X-CAPM: An Extrapolative Capital Asset Pricing Model
AbstractSurvey evidence suggests that many investors form beliefs about future stock market returns by extrapolating past returns: they expect the stock market to perform well (poorly) in the near future if it performed well (poorly) in the recent past. Such beliefs are hard to reconcile with existing models of the aggregate stock market. We study a consumption-based asset pricing model in which some investors form beliefs about future price changes in the stock market by extrapolating past price changes, while other investors hold fully rational beliefs. We find that the model captures many features of actual prices and returns, but is also consistent with the survey evidence on investor expectations. This suggests that the survey evidence does not need to be seen as an inconvenient obstacle to understanding the stock market; on the contrary, it is consistent with the facts about prices and returns, and may be the key to understanding them.
Download InfoIf you experience problems downloading a file, check if you have the proper application to view it first. In case of further problems read the IDEAS help page. Note that these files are not on the IDEAS site. Please be patient as the files may be large.
As the access to this document is restricted, you may want to look for a different version under "Related research" (further below) or search for a different version of it.
Bibliographic InfoPaper provided by National Bureau of Economic Research, Inc in its series NBER Working Papers with number 19189.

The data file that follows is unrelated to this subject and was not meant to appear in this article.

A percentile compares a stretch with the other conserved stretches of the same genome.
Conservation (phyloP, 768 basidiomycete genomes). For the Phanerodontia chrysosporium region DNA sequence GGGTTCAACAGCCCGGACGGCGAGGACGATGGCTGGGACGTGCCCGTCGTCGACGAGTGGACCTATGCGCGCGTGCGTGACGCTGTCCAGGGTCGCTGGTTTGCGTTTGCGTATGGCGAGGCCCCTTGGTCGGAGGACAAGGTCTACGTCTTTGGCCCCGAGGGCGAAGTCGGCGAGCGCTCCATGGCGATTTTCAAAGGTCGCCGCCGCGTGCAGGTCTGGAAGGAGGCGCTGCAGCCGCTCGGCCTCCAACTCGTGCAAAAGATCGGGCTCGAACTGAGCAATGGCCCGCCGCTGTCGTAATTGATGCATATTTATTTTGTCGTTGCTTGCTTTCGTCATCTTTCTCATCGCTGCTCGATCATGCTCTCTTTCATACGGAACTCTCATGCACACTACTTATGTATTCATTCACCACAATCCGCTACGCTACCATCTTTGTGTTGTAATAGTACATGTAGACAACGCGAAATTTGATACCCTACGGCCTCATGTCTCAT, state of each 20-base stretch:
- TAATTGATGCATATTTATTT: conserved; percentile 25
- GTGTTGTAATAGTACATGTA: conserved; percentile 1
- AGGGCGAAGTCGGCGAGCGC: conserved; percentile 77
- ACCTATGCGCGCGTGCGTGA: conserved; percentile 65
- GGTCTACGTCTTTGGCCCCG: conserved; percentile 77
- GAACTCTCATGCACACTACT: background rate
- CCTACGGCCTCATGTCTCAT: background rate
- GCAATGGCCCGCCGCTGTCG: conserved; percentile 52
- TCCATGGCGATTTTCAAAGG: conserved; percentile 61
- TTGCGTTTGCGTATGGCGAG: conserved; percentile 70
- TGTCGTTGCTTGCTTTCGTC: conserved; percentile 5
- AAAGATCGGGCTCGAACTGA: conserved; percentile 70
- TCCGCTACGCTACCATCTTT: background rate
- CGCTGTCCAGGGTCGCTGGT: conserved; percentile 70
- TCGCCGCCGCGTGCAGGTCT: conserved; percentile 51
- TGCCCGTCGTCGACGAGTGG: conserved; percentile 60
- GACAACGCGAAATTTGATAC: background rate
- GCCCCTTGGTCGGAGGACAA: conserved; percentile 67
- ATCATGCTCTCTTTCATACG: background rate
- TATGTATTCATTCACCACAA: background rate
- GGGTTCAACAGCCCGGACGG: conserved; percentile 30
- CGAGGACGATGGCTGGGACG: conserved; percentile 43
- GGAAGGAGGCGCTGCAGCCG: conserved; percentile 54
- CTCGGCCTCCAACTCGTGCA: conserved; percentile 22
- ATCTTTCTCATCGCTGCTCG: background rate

Date of creation: Jun 2013
Date of revision:
Contact details of provider:
Postal: National Bureau of Economic Research, 1050 Massachusetts Avenue Cambridge, MA 02138, U.S.A.
Web page: http://www.nber.org
More information through EDIRC
Find related papers by JEL classification:
- G02 - Financial Economics - - General - - - Behavioral Finance: Underlying Principles
- G12 - Financial Economics - - General Financial Markets - - - Asset Pricing; Trading Volume; Bond Interest Rates
This paper has been announced in the following NEP Reports:
- NEP-ALL-2013-07-05 (All new papers)
- NEP-CFN-2013-07-05 (Corporate Finance)
- NEP-FMK-2013-07-05 (Financial Markets)
You can help add them by filling out this form.
reading list or among the top items on IDEAS.Access and download statisticsgeneral information about how to correct material in RePEc.
For technical questions regarding this item, or to correct its authors, title, abstract, bibliographic or download information, contact: ().
If you have authored this item and are not yet registered with RePEc, we encourage you to do it here. This allows to link your profile to this item. It also allows you to accept potential citations to this item that we are uncertain about.
If references are entirely missing, you can add them using this form.
If the full references list an item that is present in RePEc, but the system did not link to it, you can help with this form.
If you know of missing items citing this one, you can help us creating those links by adding the relevant references in the same way as above, for each refering item. If you are a registered author of this item, you may also want to check the "citations" tab in your profile, as there may be some citations waiting for confirmation.
Please note that corrections may take a couple of weeks to filter through the various RePEc services.